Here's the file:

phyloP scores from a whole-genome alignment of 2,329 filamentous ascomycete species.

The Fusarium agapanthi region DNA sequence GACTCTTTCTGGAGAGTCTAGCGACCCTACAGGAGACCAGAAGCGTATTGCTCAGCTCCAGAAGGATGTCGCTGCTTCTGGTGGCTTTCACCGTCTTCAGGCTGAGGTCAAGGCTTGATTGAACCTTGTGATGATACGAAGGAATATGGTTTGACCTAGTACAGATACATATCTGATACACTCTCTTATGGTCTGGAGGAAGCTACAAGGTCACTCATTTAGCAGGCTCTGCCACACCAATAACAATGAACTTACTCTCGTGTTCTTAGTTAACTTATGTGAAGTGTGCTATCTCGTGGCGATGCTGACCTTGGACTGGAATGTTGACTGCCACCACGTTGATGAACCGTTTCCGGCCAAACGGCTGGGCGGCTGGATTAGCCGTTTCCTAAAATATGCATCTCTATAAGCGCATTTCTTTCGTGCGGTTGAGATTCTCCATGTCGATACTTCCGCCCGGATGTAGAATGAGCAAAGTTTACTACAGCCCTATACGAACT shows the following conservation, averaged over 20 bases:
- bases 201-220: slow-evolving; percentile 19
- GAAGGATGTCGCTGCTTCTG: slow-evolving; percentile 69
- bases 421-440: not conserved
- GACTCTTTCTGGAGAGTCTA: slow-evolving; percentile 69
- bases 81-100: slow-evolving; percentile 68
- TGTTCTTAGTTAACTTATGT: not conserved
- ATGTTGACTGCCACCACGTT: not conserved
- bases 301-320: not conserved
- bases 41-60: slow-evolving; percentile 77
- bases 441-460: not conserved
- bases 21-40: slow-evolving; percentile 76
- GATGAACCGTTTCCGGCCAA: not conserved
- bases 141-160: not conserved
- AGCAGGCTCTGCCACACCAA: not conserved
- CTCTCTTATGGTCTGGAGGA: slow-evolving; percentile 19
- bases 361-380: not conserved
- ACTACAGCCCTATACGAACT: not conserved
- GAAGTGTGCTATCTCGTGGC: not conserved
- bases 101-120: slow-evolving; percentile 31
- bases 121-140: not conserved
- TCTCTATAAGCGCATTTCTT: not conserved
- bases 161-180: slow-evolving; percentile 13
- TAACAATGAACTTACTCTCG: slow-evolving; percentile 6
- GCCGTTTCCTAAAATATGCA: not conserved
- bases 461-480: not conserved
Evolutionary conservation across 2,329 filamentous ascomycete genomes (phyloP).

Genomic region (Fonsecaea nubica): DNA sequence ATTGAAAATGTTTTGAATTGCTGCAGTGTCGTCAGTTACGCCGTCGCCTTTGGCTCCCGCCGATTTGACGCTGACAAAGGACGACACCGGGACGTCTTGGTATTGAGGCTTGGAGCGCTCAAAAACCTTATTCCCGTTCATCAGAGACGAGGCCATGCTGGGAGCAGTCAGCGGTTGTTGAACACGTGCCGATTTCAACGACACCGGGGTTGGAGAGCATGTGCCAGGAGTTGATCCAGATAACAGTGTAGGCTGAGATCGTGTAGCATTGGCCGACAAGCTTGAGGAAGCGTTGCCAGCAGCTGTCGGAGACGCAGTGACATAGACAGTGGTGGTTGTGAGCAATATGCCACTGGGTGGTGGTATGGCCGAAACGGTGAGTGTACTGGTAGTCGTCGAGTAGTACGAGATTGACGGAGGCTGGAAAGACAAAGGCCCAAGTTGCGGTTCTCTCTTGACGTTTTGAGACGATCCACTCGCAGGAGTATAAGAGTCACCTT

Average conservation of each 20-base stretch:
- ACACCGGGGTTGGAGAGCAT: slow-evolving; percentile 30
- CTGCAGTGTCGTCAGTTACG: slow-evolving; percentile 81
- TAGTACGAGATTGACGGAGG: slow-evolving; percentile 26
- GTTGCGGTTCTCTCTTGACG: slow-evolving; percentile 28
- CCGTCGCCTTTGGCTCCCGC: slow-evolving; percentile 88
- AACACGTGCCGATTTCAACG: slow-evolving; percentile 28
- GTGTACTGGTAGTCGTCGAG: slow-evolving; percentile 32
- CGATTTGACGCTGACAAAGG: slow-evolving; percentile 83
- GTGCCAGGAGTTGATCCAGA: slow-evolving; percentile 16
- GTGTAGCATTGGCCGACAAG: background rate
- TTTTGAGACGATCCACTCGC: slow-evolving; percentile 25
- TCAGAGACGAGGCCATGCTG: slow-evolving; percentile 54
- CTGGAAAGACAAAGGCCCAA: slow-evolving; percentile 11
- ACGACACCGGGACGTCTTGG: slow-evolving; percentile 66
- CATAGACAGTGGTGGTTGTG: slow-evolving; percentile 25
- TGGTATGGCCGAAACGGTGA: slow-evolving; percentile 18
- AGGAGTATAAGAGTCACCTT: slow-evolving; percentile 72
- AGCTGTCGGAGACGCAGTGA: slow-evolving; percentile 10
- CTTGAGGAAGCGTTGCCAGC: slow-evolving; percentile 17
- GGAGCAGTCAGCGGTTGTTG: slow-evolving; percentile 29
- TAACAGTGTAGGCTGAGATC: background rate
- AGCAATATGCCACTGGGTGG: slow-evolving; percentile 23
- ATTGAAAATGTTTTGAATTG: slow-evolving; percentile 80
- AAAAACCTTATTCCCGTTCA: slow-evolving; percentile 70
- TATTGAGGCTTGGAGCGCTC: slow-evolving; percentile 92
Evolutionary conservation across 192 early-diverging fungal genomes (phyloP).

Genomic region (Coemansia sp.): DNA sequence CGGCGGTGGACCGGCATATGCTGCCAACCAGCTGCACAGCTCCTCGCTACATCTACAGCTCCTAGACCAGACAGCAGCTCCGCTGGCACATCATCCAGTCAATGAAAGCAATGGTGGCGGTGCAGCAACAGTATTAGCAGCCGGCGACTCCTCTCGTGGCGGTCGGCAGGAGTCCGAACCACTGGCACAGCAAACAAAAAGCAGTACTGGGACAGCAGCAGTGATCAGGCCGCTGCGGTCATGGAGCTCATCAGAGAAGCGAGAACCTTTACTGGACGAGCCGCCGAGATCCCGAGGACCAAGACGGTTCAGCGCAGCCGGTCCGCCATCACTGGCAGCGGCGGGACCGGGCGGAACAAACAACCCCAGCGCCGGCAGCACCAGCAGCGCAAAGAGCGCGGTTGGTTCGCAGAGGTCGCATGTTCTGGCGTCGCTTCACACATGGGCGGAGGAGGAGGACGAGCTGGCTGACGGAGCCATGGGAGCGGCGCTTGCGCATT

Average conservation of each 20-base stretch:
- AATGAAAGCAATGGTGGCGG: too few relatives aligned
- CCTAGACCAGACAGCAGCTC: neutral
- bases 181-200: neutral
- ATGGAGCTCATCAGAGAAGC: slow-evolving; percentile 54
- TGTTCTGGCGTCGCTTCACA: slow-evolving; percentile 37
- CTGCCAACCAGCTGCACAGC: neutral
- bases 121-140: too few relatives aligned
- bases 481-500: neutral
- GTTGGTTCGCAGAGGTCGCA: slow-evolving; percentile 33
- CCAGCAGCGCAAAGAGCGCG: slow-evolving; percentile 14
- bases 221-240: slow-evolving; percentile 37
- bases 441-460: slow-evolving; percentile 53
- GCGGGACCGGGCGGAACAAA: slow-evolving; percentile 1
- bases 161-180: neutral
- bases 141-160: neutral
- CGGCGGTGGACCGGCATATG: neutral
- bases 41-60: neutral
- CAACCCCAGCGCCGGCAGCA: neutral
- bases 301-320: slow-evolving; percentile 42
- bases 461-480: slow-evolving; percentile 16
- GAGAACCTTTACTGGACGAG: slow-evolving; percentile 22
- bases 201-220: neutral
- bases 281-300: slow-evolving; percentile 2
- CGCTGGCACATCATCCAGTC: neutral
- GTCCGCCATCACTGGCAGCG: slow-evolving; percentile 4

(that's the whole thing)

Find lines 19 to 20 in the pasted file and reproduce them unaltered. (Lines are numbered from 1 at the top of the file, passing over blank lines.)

- ACTACAGCCCTATACGAACT: not conserved
- GAAGTGTGCTATCTCGTGGC: not conserved